Whereas German-Jewish Identities offers insights into the variety of the German Jewish experience in America over a long period of time, Ravage’s memoir shifts our perspective to the individual, away from German Jews and onto what many of them would have regarded as their cultural inferior, a Romanian Jew. Ravage, though not a “Russian” Jew, arrived as part of the Jewish mass immigration that started in the 1880s and continued until 1924; however, the decisions he made set him on a path different from that of most Eastern European Jewish arrivals.

Ravage, born in the town of Berlad in 1884, arrived in the United States in 1900 after Couza, a visitor from New York, had set his mind afire with the myth and promise of America. He joined the “Fussgehers,” walking societies composed of mostly young people who left their openly hostile native Romania on foot. Ravage’s engaging memoir, ably introduced by Steven G. Kellman, is exceptional in several respects. As Kellman points out, compared to other immigrant memoirists, such as Mary Antin, Ravage is critical of America and Americans, insisting repeatedly that immigrants had as much to teach as to learn; he did not furnish any account of the miseries of the ocean voyage whatsoever, and referred to only few iconic places apart from the Lower East Side. Readers will soon discover that Ravage was not only critical of Americans; in fact, his discerning eye missed few shortcomings in his contemporaries. However, it was one of Ravage’s laudable qualities that his skeptical disposition did not lead him to give up on others, be they native-born Americans or immigrants. Despite his initial disillusionment with life in America, he learned to value what the country had to offer. Though highly critical of the materialism, name changes, and pretentiousness he observed in other immigrants, he insisted that they were degraded by their circumstances; they did not create the “ghetto.” His deepest emotions remained private; he related his heartbreaking farewell to his mother, but refused to recall his own feelings when hearing of his parents’ death.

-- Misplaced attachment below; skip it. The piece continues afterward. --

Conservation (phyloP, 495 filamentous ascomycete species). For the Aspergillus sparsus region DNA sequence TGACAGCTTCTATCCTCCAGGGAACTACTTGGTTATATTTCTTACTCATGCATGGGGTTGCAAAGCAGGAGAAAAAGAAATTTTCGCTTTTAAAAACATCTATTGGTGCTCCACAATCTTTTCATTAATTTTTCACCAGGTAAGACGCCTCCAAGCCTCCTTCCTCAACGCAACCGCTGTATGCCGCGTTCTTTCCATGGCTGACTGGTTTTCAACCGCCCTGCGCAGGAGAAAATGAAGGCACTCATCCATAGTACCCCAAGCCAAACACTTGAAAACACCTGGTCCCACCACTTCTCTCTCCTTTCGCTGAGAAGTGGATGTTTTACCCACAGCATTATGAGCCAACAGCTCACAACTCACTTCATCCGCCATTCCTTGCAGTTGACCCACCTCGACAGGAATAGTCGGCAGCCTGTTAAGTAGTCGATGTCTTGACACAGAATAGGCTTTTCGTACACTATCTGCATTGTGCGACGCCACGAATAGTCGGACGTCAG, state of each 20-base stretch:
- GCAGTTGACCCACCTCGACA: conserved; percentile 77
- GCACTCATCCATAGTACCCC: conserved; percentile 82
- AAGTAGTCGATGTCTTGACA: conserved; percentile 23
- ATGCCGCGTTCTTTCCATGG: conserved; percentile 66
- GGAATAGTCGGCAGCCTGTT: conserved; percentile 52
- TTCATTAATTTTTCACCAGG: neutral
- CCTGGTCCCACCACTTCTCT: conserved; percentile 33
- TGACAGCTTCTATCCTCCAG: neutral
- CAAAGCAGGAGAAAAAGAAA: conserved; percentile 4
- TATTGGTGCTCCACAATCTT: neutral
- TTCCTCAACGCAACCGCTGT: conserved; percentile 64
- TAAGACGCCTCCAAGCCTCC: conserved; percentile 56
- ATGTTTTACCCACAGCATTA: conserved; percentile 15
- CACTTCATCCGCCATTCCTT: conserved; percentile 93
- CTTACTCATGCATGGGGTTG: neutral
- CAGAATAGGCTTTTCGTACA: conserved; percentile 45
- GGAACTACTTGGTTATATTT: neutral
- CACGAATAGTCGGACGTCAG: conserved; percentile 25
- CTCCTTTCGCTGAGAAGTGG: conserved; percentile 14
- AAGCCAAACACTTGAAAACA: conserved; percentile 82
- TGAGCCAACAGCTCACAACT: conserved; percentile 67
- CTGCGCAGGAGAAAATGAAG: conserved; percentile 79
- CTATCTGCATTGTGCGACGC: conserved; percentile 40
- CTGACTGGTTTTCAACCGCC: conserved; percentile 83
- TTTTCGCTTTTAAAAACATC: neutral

After working in a saloon, Ravage found employment in a sweatshop. Inspired by the intense but informal intellectual climate of the Lower East Side, he decided to become educated. After visiting evening school, Ravage entered college in Columbia, Missouri. In Missouri, Ravage found the “real” America. In Missouri, he initially felt as alienated as upon his arrival in New York. Missourians appeared to him as pagans who only cared about sports and were unable to sustain a spirited discussion. Though they showed no signs of anti-Semitism, they seemed unable to appreciate the cultural contributions of immigrants like himself. Ravage was at a loss to explain why other students avoided him, and why his roommates invariably left: his overly correct but little idiomatic English, and his “conservative” habits of personal hygiene went a long way in accounting for the midwesterners’ attitude (p. 157). Ironically, a habit he had acquired in New York rather than in Europe--his aggressive, heated way of discussing controversial issues--further prevented his acceptance by the nonconfrontational Missourians. One kind of Americanization thus clashed with another. Slowly, Ravage learned to appreciate his new surrounding, including nature and even sports, especially after finding an important cultural interpreter in his new friend Harvey, an outsider himself due to his relative poverty and interest in music. Ravage’s visit to New York was a turning point in his life. Having learned to look at his old friends with “American” eyes, his distance from the immigrant milieu confirmed his conviction that he was now a true American. Twenty years later, this experience repeated itself in similar but harsher form in Europe. Visiting Romania, Ravage found himself sorely disappointed, especially in his former home, Vaslui. His nostalgic idealizations shattered, Ravage compared everything he saw to America, shuddered at the thought of what would have become of him had he stayed, and deplored the situation of European women. Disillusionment with “his” Europe was not without a certain reward: It was the final proof of his complete Americanization.